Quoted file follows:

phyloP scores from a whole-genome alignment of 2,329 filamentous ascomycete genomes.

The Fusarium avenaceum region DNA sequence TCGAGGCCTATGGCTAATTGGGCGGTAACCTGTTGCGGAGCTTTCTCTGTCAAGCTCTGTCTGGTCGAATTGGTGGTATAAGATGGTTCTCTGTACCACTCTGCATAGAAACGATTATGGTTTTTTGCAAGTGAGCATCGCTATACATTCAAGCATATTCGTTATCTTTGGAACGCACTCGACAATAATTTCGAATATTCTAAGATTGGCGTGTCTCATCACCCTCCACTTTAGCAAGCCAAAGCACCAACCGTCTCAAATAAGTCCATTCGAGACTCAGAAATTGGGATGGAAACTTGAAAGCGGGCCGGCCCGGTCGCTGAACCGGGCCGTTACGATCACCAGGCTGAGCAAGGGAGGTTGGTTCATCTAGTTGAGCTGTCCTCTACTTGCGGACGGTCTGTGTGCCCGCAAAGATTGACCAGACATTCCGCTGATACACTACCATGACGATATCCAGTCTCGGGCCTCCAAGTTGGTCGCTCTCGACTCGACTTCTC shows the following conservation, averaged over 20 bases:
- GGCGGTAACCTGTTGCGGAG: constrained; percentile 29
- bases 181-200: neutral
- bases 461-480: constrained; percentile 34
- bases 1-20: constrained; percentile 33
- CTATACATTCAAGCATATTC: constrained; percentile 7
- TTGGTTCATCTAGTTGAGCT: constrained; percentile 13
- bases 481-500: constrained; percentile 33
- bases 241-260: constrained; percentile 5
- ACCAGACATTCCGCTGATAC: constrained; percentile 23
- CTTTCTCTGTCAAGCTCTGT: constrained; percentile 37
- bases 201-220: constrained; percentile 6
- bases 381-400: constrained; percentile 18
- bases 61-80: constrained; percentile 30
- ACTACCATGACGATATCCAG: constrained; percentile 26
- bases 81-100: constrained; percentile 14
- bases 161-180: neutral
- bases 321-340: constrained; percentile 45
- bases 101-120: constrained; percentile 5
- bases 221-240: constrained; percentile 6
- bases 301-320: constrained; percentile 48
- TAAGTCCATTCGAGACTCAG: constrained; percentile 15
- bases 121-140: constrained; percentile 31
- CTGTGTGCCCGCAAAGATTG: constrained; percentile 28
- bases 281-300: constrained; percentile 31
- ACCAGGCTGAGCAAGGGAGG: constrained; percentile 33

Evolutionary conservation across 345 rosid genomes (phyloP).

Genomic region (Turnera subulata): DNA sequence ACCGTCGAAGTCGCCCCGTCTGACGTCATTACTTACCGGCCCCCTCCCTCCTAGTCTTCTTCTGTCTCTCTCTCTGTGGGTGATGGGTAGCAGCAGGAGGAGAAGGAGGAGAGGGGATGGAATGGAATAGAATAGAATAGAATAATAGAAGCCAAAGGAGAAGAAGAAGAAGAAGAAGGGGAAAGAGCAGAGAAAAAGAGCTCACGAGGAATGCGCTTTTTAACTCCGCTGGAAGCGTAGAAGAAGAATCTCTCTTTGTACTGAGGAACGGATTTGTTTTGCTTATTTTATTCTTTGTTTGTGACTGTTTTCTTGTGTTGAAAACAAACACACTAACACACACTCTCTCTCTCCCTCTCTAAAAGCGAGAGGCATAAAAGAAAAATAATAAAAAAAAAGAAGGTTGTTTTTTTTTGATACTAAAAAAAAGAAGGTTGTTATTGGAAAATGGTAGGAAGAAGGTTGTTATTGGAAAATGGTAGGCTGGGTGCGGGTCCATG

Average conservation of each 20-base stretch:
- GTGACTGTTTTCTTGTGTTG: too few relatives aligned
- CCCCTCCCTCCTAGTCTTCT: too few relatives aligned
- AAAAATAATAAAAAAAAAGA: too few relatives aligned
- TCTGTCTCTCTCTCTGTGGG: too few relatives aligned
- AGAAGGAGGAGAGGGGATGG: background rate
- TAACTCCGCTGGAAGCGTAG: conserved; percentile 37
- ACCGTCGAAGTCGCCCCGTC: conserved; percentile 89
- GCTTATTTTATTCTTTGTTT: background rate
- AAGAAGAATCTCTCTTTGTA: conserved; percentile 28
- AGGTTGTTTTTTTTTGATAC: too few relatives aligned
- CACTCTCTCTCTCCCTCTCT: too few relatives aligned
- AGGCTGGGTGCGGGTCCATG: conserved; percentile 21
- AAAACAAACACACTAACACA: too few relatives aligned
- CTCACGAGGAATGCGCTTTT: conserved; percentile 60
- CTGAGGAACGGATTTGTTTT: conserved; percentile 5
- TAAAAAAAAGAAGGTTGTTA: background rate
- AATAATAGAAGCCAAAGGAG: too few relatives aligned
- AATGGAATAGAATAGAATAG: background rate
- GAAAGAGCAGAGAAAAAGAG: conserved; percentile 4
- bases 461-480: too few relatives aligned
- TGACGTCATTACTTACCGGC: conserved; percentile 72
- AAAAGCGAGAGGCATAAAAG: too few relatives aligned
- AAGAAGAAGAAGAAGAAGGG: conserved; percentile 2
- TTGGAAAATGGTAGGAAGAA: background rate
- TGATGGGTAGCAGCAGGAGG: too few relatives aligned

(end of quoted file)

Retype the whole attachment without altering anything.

phyloP scores from a whole-genome alignment of 2,329 filamentous ascomycete genomes.

The Fusarium avenaceum region DNA sequence TCGAGGCCTATGGCTAATTGGGCGGTAACCTGTTGCGGAGCTTTCTCTGTCAAGCTCTGTCTGGTCGAATTGGTGGTATAAGATGGTTCTCTGTACCACTCTGCATAGAAACGATTATGGTTTTTTGCAAGTGAGCATCGCTATACATTCAAGCATATTCGTTATCTTTGGAACGCACTCGACAATAATTTCGAATATTCTAAGATTGGCGTGTCTCATCACCCTCCACTTTAGCAAGCCAAAGCACCAACCGTCTCAAATAAGTCCATTCGAGACTCAGAAATTGGGATGGAAACTTGAAAGCGGGCCGGCCCGGTCGCTGAACCGGGCCGTTACGATCACCAGGCTGAGCAAGGGAGGTTGGTTCATCTAGTTGAGCTGTCCTCTACTTGCGGACGGTCTGTGTGCCCGCAAAGATTGACCAGACATTCCGCTGATACACTACCATGACGATATCCAGTCTCGGGCCTCCAAGTTGGTCGCTCTCGACTCGACTTCTC shows the following conservation, averaged over 20 bases:
- GGCGGTAACCTGTTGCGGAG: constrained; percentile 29
- bases 181-200: neutral
- bases 461-480: constrained; percentile 34
- bases 1-20: constrained; percentile 33
- CTATACATTCAAGCATATTC: constrained; percentile 7
- TTGGTTCATCTAGTTGAGCT: constrained; percentile 13
- bases 481-500: constrained; percentile 33
- bases 241-260: constrained; percentile 5
- ACCAGACATTCCGCTGATAC: constrained; percentile 23
- CTTTCTCTGTCAAGCTCTGT: constrained; percentile 37
- bases 201-220: constrained; percentile 6
- bases 381-400: constrained; percentile 18
- bases 61-80: constrained; percentile 30
- ACTACCATGACGATATCCAG: constrained; percentile 26
- bases 81-100: constrained; percentile 14
- bases 161-180: neutral
- bases 321-340: constrained; percentile 45
- bases 101-120: constrained; percentile 5
- bases 221-240: constrained; percentile 6
- bases 301-320: constrained; percentile 48
- TAAGTCCATTCGAGACTCAG: constrained; percentile 15
- bases 121-140: constrained; percentile 31
- CTGTGTGCCCGCAAAGATTG: constrained; percentile 28
- bases 281-300: constrained; percentile 31
- ACCAGGCTGAGCAAGGGAGG: constrained; percentile 33

Evolutionary conservation across 345 rosid genomes (phyloP).

Genomic region (Turnera subulata): DNA sequence ACCGTCGAAGTCGCCCCGTCTGACGTCATTACTTACCGGCCCCCTCCCTCCTAGTCTTCTTCTGTCTCTCTCTCTGTGGGTGATGGGTAGCAGCAGGAGGAGAAGGAGGAGAGGGGATGGAATGGAATAGAATAGAATAGAATAATAGAAGCCAAAGGAGAAGAAGAAGAAGAAGAAGGGGAAAGAGCAGAGAAAAAGAGCTCACGAGGAATGCGCTTTTTAACTCCGCTGGAAGCGTAGAAGAAGAATCTCTCTTTGTACTGAGGAACGGATTTGTTTTGCTTATTTTATTCTTTGTTTGTGACTGTTTTCTTGTGTTGAAAACAAACACACTAACACACACTCTCTCTCTCCCTCTCTAAAAGCGAGAGGCATAAAAGAAAAATAATAAAAAAAAAGAAGGTTGTTTTTTTTTGATACTAAAAAAAAGAAGGTTGTTATTGGAAAATGGTAGGAAGAAGGTTGTTATTGGAAAATGGTAGGCTGGGTGCGGGTCCATG

Average conservation of each 20-base stretch:
- GTGACTGTTTTCTTGTGTTG: too few relatives aligned
- CCCCTCCCTCCTAGTCTTCT: too few relatives aligned
- AAAAATAATAAAAAAAAAGA: too few relatives aligned
- TCTGTCTCTCTCTCTGTGGG: too few relatives aligned
- AGAAGGAGGAGAGGGGATGG: background rate
- TAACTCCGCTGGAAGCGTAG: conserved; percentile 37
- ACCGTCGAAGTCGCCCCGTC: conserved; percentile 89
- GCTTATTTTATTCTTTGTTT: background rate
- AAGAAGAATCTCTCTTTGTA: conserved; percentile 28
- AGGTTGTTTTTTTTTGATAC: too few relatives aligned
- CACTCTCTCTCTCCCTCTCT: too few relatives aligned
- AGGCTGGGTGCGGGTCCATG: conserved; percentile 21
- AAAACAAACACACTAACACA: too few relatives aligned
- CTCACGAGGAATGCGCTTTT: conserved; percentile 60
- CTGAGGAACGGATTTGTTTT: conserved; percentile 5
- TAAAAAAAAGAAGGTTGTTA: background rate
- AATAATAGAAGCCAAAGGAG: too few relatives aligned
- AATGGAATAGAATAGAATAG: background rate
- GAAAGAGCAGAGAAAAAGAG: conserved; percentile 4
- bases 461-480: too few relatives aligned
- TGACGTCATTACTTACCGGC: conserved; percentile 72
- AAAAGCGAGAGGCATAAAAG: too few relatives aligned
- AAGAAGAAGAAGAAGAAGGG: conserved; percentile 2
- TTGGAAAATGGTAGGAAGAA: background rate
- TGATGGGTAGCAGCAGGAGG: too few relatives aligned